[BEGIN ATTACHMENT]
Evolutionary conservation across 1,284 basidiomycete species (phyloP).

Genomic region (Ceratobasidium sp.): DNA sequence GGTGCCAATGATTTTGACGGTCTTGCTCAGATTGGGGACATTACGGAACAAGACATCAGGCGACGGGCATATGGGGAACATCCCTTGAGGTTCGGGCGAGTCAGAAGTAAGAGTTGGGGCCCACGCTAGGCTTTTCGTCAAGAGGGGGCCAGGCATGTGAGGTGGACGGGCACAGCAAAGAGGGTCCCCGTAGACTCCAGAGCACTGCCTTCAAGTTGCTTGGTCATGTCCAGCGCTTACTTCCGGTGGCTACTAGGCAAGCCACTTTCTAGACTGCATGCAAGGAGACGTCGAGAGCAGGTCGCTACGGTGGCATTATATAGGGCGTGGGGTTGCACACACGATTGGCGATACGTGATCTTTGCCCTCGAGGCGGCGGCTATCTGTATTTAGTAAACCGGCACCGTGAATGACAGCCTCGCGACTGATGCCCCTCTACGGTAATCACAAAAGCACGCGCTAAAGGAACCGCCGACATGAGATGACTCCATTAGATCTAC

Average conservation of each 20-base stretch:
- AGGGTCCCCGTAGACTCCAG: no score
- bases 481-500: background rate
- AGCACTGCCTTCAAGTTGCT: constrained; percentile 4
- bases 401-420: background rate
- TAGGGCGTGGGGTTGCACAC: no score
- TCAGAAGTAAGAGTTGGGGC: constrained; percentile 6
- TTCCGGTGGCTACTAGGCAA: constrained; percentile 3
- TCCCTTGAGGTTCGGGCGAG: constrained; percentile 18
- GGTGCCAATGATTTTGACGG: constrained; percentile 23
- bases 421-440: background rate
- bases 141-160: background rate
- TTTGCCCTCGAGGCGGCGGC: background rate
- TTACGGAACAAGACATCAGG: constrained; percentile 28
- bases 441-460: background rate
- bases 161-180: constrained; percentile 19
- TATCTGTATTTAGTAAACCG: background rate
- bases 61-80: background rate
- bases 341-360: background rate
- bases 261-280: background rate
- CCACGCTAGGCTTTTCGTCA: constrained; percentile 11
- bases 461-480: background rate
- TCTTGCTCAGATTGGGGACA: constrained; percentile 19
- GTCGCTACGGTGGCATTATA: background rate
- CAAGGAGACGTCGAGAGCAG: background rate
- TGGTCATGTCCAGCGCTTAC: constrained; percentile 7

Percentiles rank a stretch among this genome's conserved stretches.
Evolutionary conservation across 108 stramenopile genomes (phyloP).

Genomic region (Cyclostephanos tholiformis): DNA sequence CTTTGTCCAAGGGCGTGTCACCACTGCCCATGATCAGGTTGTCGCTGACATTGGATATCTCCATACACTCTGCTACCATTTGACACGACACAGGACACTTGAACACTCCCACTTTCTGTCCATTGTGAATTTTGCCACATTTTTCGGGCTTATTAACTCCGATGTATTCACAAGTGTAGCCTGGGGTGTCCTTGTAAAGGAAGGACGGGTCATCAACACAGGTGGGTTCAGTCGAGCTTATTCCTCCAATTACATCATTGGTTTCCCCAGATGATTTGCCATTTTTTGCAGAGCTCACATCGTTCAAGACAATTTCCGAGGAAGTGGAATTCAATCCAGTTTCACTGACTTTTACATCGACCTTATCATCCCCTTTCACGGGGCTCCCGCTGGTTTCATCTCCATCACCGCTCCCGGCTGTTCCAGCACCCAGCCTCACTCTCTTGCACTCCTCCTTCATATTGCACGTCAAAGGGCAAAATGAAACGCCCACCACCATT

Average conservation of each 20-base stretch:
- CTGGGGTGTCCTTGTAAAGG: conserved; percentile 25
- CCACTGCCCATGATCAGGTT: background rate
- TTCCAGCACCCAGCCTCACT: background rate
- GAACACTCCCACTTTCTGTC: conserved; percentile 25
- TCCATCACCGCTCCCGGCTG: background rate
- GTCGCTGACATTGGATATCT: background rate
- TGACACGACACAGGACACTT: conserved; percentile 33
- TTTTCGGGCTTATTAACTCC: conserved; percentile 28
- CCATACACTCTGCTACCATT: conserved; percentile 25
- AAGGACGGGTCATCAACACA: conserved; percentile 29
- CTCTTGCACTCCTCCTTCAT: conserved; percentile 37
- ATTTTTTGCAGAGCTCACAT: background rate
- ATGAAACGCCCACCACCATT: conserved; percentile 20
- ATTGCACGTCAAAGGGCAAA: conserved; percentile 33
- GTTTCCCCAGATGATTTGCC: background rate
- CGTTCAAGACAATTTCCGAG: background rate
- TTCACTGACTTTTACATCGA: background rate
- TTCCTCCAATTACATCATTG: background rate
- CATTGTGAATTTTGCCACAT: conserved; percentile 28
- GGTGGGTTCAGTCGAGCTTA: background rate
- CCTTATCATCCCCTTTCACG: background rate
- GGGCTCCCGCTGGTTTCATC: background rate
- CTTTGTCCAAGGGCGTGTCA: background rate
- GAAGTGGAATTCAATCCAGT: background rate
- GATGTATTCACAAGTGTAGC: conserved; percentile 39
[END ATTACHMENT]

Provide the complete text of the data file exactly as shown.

Evolutionary conservation across 1,284 basidiomycete species (phyloP).

Genomic region (Ceratobasidium sp.): DNA sequence GGTGCCAATGATTTTGACGGTCTTGCTCAGATTGGGGACATTACGGAACAAGACATCAGGCGACGGGCATATGGGGAACATCCCTTGAGGTTCGGGCGAGTCAGAAGTAAGAGTTGGGGCCCACGCTAGGCTTTTCGTCAAGAGGGGGCCAGGCATGTGAGGTGGACGGGCACAGCAAAGAGGGTCCCCGTAGACTCCAGAGCACTGCCTTCAAGTTGCTTGGTCATGTCCAGCGCTTACTTCCGGTGGCTACTAGGCAAGCCACTTTCTAGACTGCATGCAAGGAGACGTCGAGAGCAGGTCGCTACGGTGGCATTATATAGGGCGTGGGGTTGCACACACGATTGGCGATACGTGATCTTTGCCCTCGAGGCGGCGGCTATCTGTATTTAGTAAACCGGCACCGTGAATGACAGCCTCGCGACTGATGCCCCTCTACGGTAATCACAAAAGCACGCGCTAAAGGAACCGCCGACATGAGATGACTCCATTAGATCTAC

Average conservation of each 20-base stretch:
- AGGGTCCCCGTAGACTCCAG: no score
- bases 481-500: background rate
- AGCACTGCCTTCAAGTTGCT: constrained; percentile 4
- bases 401-420: background rate
- TAGGGCGTGGGGTTGCACAC: no score
- TCAGAAGTAAGAGTTGGGGC: constrained; percentile 6
- TTCCGGTGGCTACTAGGCAA: constrained; percentile 3
- TCCCTTGAGGTTCGGGCGAG: constrained; percentile 18
- GGTGCCAATGATTTTGACGG: constrained; percentile 23
- bases 421-440: background rate
- bases 141-160: background rate
- TTTGCCCTCGAGGCGGCGGC: background rate
- TTACGGAACAAGACATCAGG: constrained; percentile 28
- bases 441-460: background rate
- bases 161-180: constrained; percentile 19
- TATCTGTATTTAGTAAACCG: background rate
- bases 61-80: background rate
- bases 341-360: background rate
- bases 261-280: background rate
- CCACGCTAGGCTTTTCGTCA: constrained; percentile 11
- bases 461-480: background rate
- TCTTGCTCAGATTGGGGACA: constrained; percentile 19
- GTCGCTACGGTGGCATTATA: background rate
- CAAGGAGACGTCGAGAGCAG: background rate
- TGGTCATGTCCAGCGCTTAC: constrained; percentile 7

Percentiles rank a stretch among this genome's conserved stretches.
Evolutionary conservation across 108 stramenopile genomes (phyloP).

Genomic region (Cyclostephanos tholiformis): DNA sequence CTTTGTCCAAGGGCGTGTCACCACTGCCCATGATCAGGTTGTCGCTGACATTGGATATCTCCATACACTCTGCTACCATTTGACACGACACAGGACACTTGAACACTCCCACTTTCTGTCCATTGTGAATTTTGCCACATTTTTCGGGCTTATTAACTCCGATGTATTCACAAGTGTAGCCTGGGGTGTCCTTGTAAAGGAAGGACGGGTCATCAACACAGGTGGGTTCAGTCGAGCTTATTCCTCCAATTACATCATTGGTTTCCCCAGATGATTTGCCATTTTTTGCAGAGCTCACATCGTTCAAGACAATTTCCGAGGAAGTGGAATTCAATCCAGTTTCACTGACTTTTACATCGACCTTATCATCCCCTTTCACGGGGCTCCCGCTGGTTTCATCTCCATCACCGCTCCCGGCTGTTCCAGCACCCAGCCTCACTCTCTTGCACTCCTCCTTCATATTGCACGTCAAAGGGCAAAATGAAACGCCCACCACCATT

Average conservation of each 20-base stretch:
- CTGGGGTGTCCTTGTAAAGG: conserved; percentile 25
- CCACTGCCCATGATCAGGTT: background rate
- TTCCAGCACCCAGCCTCACT: background rate
- GAACACTCCCACTTTCTGTC: conserved; percentile 25
- TCCATCACCGCTCCCGGCTG: background rate
- GTCGCTGACATTGGATATCT: background rate
- TGACACGACACAGGACACTT: conserved; percentile 33
- TTTTCGGGCTTATTAACTCC: conserved; percentile 28
- CCATACACTCTGCTACCATT: conserved; percentile 25
- AAGGACGGGTCATCAACACA: conserved; percentile 29
- CTCTTGCACTCCTCCTTCAT: conserved; percentile 37
- ATTTTTTGCAGAGCTCACAT: background rate
- ATGAAACGCCCACCACCATT: conserved; percentile 20
- ATTGCACGTCAAAGGGCAAA: conserved; percentile 33
- GTTTCCCCAGATGATTTGCC: background rate
- CGTTCAAGACAATTTCCGAG: background rate
- TTCACTGACTTTTACATCGA: background rate
- TTCCTCCAATTACATCATTG: background rate
- CATTGTGAATTTTGCCACAT: conserved; percentile 28
- GGTGGGTTCAGTCGAGCTTA: background rate
- CCTTATCATCCCCTTTCACG: background rate
- GGGCTCCCGCTGGTTTCATC: background rate
- CTTTGTCCAAGGGCGTGTCA: background rate
- GAAGTGGAATTCAATCCAGT: background rate
- GATGTATTCACAAGTGTAGC: conserved; percentile 39